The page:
In its most recent issue, the InTowner fronts news stories on the deployment of police officers on foot patrols and a neighborhood dustup on P Street NW. Strong editorial decisions, those. Cop deployment and noise problems on commercial corridors are staples for loyal readers of the 38-year-old monthly.

Only the InTowner‘s most dedicated readers—-and I’m one!—-caught the scoop buried deep inside, past the P.L. Wolff editorial, past the crime blotter, and past the community announcements. As it turns out, your quirkiest community rag has dipped into the field of accountability journalism, under the following headline:

“Mayor’s Pledge That Potholes Will be Filled Within 48 Hours Overly Ambitious; Vast Numbers & Weather Conspire to Thwart Good Intentions.”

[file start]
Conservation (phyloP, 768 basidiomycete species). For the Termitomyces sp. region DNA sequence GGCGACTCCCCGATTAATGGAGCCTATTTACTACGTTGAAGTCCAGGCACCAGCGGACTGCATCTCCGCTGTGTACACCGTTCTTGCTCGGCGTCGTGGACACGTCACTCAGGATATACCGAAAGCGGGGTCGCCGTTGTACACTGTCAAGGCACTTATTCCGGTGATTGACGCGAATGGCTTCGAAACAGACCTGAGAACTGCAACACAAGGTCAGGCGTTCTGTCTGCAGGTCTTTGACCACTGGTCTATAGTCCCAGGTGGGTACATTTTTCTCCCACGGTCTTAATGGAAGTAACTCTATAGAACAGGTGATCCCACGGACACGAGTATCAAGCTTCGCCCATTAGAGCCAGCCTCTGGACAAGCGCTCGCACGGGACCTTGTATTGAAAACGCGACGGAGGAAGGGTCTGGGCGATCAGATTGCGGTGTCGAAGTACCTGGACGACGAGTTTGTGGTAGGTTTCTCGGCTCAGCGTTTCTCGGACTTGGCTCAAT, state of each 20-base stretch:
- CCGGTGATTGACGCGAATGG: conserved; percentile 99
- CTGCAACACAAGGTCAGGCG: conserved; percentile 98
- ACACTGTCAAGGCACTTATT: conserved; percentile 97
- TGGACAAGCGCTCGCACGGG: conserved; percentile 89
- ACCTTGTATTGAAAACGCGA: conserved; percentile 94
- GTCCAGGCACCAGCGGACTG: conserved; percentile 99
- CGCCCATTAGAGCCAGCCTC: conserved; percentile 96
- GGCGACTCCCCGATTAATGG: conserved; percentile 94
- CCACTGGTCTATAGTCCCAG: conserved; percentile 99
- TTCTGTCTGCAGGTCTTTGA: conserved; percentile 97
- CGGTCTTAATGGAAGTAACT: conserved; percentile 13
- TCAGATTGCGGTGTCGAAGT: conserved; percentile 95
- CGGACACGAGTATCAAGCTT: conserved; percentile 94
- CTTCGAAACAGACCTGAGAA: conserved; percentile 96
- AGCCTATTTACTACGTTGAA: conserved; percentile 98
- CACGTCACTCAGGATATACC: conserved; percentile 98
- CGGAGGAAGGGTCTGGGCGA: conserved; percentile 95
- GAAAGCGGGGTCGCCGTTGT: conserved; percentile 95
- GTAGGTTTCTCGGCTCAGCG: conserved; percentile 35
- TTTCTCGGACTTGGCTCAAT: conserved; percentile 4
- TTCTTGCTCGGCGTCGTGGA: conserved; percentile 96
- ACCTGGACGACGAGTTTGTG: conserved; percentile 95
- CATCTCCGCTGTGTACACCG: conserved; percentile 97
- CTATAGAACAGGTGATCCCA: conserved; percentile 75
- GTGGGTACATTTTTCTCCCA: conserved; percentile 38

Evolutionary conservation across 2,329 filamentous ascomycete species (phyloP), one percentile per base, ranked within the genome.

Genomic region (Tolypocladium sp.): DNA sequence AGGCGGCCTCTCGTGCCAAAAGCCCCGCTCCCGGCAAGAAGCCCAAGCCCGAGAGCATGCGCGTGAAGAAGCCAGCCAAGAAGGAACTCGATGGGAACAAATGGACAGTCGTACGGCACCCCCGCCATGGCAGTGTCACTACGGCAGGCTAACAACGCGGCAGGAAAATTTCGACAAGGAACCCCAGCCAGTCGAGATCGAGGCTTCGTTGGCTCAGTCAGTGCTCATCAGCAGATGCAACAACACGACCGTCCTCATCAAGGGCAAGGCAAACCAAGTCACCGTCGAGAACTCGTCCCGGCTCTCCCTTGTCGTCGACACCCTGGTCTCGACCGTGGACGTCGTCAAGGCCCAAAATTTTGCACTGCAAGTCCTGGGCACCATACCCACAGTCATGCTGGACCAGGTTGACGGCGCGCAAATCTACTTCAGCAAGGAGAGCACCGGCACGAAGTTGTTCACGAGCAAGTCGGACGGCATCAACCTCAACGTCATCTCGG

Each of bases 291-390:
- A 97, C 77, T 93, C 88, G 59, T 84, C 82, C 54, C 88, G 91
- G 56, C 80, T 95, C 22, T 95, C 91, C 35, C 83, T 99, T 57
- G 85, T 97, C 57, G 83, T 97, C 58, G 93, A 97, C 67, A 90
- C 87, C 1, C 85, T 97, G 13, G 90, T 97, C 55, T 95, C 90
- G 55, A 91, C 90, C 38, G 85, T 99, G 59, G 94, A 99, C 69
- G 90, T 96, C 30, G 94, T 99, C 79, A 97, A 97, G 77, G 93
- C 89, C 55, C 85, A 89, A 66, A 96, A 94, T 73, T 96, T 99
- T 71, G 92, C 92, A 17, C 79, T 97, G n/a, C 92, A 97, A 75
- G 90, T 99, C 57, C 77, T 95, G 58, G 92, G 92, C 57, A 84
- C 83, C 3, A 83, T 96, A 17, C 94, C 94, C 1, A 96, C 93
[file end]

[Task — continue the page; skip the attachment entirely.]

The story describes how the InTowner set out to test Mayor Adrian Fenty’s promise that potholes registered with the mayor’s call center would be fixed within 48 hours. So the paper got to work, calling in a nasty little crater at a location unspecified in the story. The I team waited 48 hours and the pothole was untouched. DDOT blamed the weather, stating that the street was too wet to handle a pothole repair.

But like any respectable outlet, the InTowner stayed on the story. It called again after getting the excuse from DDOT. This time, the reporter learned that it would take several days more to bang out the street repair. Why? “[W]e were informed that 48 hours is simply an impossible time frame to meet given that this is now ‘pothole season’ and that there are thousands or reports for repairs pending.”

One detail that the InTowner might have noted in its coverage: A March 1 DDOT press release indicates only that the agency “works to fill reported potholes within 48 hours.” A goal, in other words—-not a pledge.